You can check past examples that have done this well. Here’s an ad for an executive assistant position, a job listing for the AGI Safety Fundamentals program, a fellowship announcement, and an announcement about a new organization. There are also many examples in this thread (although these are comments, not posts), and many examples here.
Policy on bots and AI-generated content
We are tentatively allowing AI-generated content, including bots, on the Forum (when it isn’t spam). However,
- Bots — users that post without direct human involvement — must be identified as bots. Please put “(bot)” in the name of the user, like “User (bot).”
- If you have a special use case for a bot that requires the bot to appear human to most users, please contact email@example.com or firstname.lastname@example.org in advance to seek permission.
- If we become aware of a bot that doesn’t have “(bot)” in its username, we may edit the username.
- While we are generally pretty light on moderation, we plan to be very strict when it comes to moderating bots and AI-generated content. If we think that a bot is off-topic, spammy, or generally producing low quality content, we ban the bot and remove its comments without hesitation. Karma scores on bots and AI-generated content may be used to decide whether to remove it. If we have banned a bot that you run, please ask us for permission before running a new bot.
- If you, as a human, use an AI to help you compose your content, which you then post under your own name, that’s fine.
We may change this policy in the near future.
A new user’s first post
A user’s first post will generally stay off the Frontpage at first while an admin checks that it is not spam and doesn’t break norms.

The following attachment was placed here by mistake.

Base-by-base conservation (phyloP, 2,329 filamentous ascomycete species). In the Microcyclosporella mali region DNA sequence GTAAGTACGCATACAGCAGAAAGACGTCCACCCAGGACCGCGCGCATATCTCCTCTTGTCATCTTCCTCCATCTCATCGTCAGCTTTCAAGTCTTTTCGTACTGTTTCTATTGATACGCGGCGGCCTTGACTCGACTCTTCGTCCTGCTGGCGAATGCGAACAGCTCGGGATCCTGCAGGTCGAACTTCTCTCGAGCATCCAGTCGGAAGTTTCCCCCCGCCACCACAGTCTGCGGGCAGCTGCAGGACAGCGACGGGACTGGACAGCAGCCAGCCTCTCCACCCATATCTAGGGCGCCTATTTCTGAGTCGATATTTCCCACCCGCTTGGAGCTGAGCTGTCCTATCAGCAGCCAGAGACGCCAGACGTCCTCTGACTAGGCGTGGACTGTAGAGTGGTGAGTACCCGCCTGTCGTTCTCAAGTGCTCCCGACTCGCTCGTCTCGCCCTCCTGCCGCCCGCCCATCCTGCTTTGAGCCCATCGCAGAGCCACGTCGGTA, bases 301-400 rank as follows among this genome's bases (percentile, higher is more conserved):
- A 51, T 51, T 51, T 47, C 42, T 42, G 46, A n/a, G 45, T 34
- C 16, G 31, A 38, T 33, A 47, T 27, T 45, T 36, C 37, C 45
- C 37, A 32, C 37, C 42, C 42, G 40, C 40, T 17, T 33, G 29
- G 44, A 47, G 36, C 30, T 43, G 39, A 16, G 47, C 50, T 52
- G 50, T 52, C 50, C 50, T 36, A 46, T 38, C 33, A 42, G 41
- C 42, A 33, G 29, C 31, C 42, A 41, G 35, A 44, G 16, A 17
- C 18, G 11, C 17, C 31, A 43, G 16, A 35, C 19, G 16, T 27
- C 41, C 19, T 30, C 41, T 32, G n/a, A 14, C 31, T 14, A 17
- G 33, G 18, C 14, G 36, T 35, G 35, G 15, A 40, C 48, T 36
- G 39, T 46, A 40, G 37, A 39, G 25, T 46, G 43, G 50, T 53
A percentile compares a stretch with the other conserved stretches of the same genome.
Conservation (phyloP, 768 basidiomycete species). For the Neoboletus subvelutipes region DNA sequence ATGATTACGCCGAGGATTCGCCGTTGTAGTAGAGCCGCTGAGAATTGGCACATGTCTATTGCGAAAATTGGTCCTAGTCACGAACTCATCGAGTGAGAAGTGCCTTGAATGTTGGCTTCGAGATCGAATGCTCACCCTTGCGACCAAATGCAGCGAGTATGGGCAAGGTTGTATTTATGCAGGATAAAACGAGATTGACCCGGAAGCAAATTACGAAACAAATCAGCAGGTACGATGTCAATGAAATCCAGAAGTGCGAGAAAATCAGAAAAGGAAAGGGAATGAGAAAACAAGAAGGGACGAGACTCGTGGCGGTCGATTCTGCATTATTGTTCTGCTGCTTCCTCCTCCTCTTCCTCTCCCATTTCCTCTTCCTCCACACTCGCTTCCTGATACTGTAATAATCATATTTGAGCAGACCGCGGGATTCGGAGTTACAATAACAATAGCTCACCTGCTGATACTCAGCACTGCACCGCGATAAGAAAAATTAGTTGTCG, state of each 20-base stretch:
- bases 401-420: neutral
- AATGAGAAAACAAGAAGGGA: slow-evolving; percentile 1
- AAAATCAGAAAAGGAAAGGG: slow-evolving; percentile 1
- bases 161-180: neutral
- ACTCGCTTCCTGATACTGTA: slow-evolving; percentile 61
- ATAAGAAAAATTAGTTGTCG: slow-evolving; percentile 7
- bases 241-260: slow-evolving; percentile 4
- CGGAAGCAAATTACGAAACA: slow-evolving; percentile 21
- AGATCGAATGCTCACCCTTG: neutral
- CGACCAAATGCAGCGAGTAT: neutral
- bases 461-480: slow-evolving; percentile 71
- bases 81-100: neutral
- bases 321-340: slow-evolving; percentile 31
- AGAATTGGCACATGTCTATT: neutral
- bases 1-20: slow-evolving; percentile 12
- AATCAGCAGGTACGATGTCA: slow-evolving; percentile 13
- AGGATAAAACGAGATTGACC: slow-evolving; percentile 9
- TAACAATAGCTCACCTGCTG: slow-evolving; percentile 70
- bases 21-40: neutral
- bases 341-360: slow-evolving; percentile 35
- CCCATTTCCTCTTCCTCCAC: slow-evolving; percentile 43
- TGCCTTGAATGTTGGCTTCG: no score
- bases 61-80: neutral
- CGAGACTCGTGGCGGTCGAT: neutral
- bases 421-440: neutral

Guidance for running contests, bounties, or prizes on the Forum
You can run contests, bounties, or prizes on the Forum, provided that the announcement post contains a statement like:
This contest is sponsored by (your name) and neither Effective Ventures Foundation or CEA USA are responsible for this contest.
If you would like a tag which can be applied to all submissions for your contest to help organize responses (e.g. GiveWell Change Our Mind Contest), please contact the moderation team.
Besides that, we expect Forum users to communicate with integrity on the Forum (don’t be dishonest) and this applies here, too. Please follow some guidelines:
- Do not announce a prize on the Forum if you are not certain you will follow through with the reward. If there’s any particular or specific special uncertainty around this (e.g. if you’re still in the process of securing funding), make that uncertainty clear.
- If, for some reason, you can no longer hold your commitments (e.g. if you promised bounties but cannot pay them), please announce that as soon as you can in a way that people can see. Please also modify the original post.
- Set a deadline by which you will announce prizes, and make a public note of prizes by that time. If you need to delay, share a note about the delay.
- If winners are not announced publicly (e.g. they have requested to remain anonymous), announce that the contest has been closed in such a way that non-winners are aware that they did not win.
- Other notes and suggestions
- Try to limit criteria changes mid-contest, especially around eligibility. We don’t want people to work on the expectation of a chance at a prize and later find out the criteria changed.